Toronto Film Society presented Spare a Copper (1940) on Monday, January 30, 1989 in a double bill with Make Mine Mink as part of the Season 41 Monday Evening Film Buffs Series “C”, Programme 4.
Production Company: Ealing-Associated Talking Pictures (ATP). Director: John Paddy Carstairs. Associate Producer: Basil Dearden. Screenplay: Roger MacDougall, Basil Dearden, Austin Medford. Photography: Bryan Langley. Art Direction: Wilfred Shingleton. Music: Louis Levy. Editor: Ray Pitt.
Cast: George Formby (George Carter), Dorothy Hyson (Jane Grey), Bernard Lee (Jake), John Warwick (Shaw), Warburton Gamble (Sir Robert Dyer), John Burnbull (Inspector Richards), George Merritt (Edward Brewster), Elliot Makeham (Fuller), Ellen Pollock (Lady Hardstaff), Edward Lexy (Night Watchman), Jack Melford (Dame), Hal Gordon (Sergeant), Jimmy Godden (Manager).
It’s time for the 3rd annual meeting of the “George Formby Fan Club–TFS Division”. Once again, due to the requests of members, we are happy to be able to present another of the now seldom-seen films of the “Lancashire lad”, who was one of the top film stars of British cinema during the 1930’s and 1940’s. (And, the vaults hold even more of the Formby films for another year, if the demand is there).
The film this year is from the mid-career of Formby in films…a career which began with films such as On the Dole in 1935, and extended until the mid-40’s with George in Civy Street.
In Spare a Copper, we find the action centered around a shipyard, where a gang is out to sabotage the new battleship “Hercules”. George Carter (George Formby) is a War Reserve policeman, but,, as is the norm in a Formby film, is in deep trouble with his own people–the police–because they think he is a member of the gang. Justice (and George) will triumph in the end, but on the way there are the usual outpourings of mayhem and slap-stick which characterized the Formby films.
As we mentioned in our notes from the last year’s Formby film, I See Ice, the 1930’s and 1940’s in British film comedy were, for the most part, dominated by the Lancashire Lass (Gracie Fields), and the Lancashire Lad (George Formby). The toothy, ukelele-strumming (and it was a uke not a banjo) songman, comedian, vaudeville and motion picture star.
Formby was born in 1904 in Wigna, and honed his skills in the Music Halls, and in radio performances. His father, George Sr., was a much-loved music hall performer, who was known as “The Wigan Nightingale”. Not unlike Gracie, George never forgot his early days (or his accent), and many of his best known songs are Lancashire-oriented. His record list numbers just under 200, most with lyrics that were suggestive for the day.
His first actual film appearance was in a silent film when he was 11. But the real film career began in the mid-1930’s with Boots, Boots and Off the Dole. They were not much more than a transfer of the music hall routines to film. They were cheaply produced, but were immensely popular in the small towns, and brought Formby to the attention of Basil Dean, the chief of production at Ealing Studios. The first of the 11 Formby films for Ealing was No Limit (1935), an immediate success. By 1937, he was second only to Gracie as a box-office attraction, and became the cinema king in the period 1938-1943.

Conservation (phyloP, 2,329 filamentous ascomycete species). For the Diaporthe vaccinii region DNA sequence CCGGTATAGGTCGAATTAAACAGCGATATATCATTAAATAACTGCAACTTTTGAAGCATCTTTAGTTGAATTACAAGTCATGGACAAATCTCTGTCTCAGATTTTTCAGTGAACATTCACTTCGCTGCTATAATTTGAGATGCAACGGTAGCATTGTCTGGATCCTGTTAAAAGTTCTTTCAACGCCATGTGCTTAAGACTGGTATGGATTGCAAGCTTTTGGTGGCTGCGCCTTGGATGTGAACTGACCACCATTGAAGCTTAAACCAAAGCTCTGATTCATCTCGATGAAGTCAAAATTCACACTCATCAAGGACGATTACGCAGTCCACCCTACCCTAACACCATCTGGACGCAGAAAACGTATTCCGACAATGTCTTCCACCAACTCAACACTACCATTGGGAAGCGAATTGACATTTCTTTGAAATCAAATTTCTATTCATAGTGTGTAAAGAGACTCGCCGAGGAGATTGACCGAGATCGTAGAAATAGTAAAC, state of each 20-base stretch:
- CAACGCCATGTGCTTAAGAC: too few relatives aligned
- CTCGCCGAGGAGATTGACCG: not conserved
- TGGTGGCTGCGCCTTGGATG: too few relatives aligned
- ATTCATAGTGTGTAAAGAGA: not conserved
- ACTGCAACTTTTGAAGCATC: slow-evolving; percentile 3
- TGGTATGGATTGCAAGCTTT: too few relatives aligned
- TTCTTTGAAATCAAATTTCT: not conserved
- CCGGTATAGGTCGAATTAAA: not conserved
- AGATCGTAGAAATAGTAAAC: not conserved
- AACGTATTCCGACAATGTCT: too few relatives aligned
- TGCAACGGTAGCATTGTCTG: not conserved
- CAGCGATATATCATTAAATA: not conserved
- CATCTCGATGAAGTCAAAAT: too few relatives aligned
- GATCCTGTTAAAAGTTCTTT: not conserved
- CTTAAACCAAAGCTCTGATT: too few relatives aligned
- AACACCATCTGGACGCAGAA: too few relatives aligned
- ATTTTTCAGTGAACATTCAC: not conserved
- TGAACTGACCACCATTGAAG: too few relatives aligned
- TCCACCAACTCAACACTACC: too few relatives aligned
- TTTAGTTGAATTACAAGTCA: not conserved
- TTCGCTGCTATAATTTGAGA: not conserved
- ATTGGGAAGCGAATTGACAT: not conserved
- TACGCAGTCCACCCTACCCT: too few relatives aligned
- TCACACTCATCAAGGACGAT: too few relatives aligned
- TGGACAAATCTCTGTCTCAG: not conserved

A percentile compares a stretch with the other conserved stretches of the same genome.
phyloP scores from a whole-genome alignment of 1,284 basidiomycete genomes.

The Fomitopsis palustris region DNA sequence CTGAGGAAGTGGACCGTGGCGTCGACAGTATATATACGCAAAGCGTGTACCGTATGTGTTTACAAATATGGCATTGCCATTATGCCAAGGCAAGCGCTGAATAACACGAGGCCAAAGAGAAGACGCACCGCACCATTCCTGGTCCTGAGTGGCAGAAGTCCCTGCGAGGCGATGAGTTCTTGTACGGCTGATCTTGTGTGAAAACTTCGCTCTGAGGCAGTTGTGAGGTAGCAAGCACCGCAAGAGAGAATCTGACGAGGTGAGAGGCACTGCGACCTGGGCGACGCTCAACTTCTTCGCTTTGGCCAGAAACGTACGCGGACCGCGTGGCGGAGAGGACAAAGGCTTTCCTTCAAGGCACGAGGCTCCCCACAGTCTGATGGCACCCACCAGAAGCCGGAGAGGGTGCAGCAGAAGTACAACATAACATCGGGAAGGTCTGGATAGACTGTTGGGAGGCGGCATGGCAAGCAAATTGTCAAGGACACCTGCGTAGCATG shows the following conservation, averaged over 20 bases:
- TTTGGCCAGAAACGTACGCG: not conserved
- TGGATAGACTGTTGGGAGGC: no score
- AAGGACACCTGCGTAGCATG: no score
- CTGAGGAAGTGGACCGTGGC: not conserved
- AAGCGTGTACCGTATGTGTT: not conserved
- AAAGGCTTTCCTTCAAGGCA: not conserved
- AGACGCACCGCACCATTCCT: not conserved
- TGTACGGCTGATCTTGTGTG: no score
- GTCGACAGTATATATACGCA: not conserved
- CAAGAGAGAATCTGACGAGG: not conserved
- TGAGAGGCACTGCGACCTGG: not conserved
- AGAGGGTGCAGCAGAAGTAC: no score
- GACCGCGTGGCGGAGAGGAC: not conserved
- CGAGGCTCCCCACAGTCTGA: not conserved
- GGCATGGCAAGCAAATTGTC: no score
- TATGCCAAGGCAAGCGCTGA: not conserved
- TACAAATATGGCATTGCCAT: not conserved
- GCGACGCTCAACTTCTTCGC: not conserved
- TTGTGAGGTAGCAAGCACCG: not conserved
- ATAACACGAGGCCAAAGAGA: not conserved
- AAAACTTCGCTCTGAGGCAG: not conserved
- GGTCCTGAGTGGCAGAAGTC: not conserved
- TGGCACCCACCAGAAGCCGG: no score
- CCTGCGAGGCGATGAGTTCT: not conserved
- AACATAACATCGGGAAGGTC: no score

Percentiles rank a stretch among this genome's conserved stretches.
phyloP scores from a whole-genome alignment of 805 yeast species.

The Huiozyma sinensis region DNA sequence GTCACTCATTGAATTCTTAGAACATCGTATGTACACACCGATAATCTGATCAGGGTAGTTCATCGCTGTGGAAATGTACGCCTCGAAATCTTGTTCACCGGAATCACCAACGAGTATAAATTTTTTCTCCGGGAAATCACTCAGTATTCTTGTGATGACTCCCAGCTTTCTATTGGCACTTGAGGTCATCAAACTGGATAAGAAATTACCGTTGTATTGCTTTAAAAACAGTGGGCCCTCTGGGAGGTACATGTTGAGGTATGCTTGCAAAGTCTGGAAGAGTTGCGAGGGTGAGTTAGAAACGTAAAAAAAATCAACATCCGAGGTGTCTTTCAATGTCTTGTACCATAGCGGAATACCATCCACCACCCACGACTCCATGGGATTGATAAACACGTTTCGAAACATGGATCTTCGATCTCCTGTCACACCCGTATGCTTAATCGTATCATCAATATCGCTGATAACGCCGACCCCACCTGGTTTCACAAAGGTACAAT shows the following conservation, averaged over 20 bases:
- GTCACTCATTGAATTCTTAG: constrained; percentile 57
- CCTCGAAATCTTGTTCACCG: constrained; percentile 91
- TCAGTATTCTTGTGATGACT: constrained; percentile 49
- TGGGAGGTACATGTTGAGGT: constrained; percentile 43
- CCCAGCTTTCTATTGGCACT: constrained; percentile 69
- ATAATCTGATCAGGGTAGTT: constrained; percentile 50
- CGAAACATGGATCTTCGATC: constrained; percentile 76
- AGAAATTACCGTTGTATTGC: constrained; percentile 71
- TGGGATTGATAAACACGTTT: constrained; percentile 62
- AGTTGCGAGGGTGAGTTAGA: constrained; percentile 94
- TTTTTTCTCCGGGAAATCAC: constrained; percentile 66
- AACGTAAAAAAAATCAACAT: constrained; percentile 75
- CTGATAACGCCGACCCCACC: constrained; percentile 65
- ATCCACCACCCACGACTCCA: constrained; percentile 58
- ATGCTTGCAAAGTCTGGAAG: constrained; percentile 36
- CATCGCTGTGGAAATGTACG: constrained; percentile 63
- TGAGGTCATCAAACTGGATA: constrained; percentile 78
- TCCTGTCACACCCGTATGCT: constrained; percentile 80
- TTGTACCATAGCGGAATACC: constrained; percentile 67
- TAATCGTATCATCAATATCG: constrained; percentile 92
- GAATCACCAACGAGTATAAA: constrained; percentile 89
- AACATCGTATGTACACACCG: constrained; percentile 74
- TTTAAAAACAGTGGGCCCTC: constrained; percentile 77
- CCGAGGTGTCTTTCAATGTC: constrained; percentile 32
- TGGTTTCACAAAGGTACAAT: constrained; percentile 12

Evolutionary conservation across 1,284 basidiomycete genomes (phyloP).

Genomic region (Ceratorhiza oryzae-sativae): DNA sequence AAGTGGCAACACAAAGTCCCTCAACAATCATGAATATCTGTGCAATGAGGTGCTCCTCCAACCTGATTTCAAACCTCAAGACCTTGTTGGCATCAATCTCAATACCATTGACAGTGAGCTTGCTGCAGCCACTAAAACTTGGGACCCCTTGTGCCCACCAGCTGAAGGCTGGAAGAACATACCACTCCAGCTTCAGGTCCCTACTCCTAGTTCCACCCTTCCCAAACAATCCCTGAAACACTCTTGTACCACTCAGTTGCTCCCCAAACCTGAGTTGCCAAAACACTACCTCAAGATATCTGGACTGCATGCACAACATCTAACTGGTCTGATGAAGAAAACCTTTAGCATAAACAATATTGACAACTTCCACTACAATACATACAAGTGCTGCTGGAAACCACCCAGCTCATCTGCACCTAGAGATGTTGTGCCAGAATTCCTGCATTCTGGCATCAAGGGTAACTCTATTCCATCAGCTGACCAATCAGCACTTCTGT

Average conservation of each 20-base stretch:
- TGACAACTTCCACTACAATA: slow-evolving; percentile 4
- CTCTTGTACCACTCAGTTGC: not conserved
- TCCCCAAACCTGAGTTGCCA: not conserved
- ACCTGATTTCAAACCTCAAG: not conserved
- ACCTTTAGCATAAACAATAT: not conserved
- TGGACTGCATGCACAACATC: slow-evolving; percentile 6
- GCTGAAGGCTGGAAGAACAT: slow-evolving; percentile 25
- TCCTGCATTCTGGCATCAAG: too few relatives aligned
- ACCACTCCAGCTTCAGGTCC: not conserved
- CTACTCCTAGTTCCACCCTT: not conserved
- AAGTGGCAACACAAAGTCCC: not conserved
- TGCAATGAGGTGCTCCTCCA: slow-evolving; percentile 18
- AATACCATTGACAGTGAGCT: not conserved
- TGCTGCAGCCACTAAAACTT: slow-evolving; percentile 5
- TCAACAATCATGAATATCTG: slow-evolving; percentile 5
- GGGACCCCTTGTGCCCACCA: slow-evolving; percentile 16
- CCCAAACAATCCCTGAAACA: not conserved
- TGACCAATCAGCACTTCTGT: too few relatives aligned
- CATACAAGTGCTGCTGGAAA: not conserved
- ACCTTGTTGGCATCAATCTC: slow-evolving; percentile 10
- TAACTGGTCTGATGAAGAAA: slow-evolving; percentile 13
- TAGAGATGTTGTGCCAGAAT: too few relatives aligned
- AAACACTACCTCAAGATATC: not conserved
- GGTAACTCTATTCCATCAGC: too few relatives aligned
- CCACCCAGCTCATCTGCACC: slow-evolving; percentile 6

During the war, Formby was a tireless tourer for the troops, and was awarded the OBE in 1946.
There is an interesting, and mainly unexplained comment on Formby and Fields by Roy Armes in “A Critical History of British Cinema”. He notes that as the 1930’s moved along, two quite distinct British cinemas evolved. One was the Prestig Productions with literary pretensions and usually international casts, which usually failed in the American market and lost money. The second was the commercially successful but generally despised comedies aimed primarily at the home market (Formby, Fields, Will Hay). Comparing Formby and Fields, Armes notes: “The stars themselves were totally dissimilar in personality, and a wide gulf existed between Gracie Fields with her expansive nature and genuine sense of fun, and George Formby, whoses permanent grin was as (producer Basil Dearden) Dean point out ‘part of a professional image, not an expression of warmth’. However, they both shared a keen awareness of box office value.”
Dorothy Hyson, one of many attractive “ladies” in Formby films, was born in 1915, and was a fairly busy actress through the 1930’s. She was also an active performer on the London stage. Her first recorded film performance is Soldiers of the King (1933), and she appears to have retired after You Will Remember (1940). This was her only appearance in a Formby film. She appeared once as well with Gracie Fields in Sing As We Go (1934).
Bernard Lee, who became well known in the 1970’s for his role as “M” in the James Bond films, appeared in two Formby films, Spare a Copper and Let George Do It (1940). He began a lengthy stage career at the age of six and entered the film world in 1934, with many memorable performances, quite often as a police inspector or military officer.
Director John Paddy Carstairs was born in London in 1910, and entered films in 1928 as an assistant cameraman. He turned to screenwriting in 1931 and became a director in 1934. He turned out many films and TV episodes, most of them in a light vein. He was also a writer of many humourous novels, and his paintings have been exhibited internationally. Some of his other notable directorial efforts included Tony Draws a Horse (1950), Up In the World (1956) with Norman Wisdom, and A Weekend With Lulu (1961). He died in 1970.
Notes by Bill Sturrup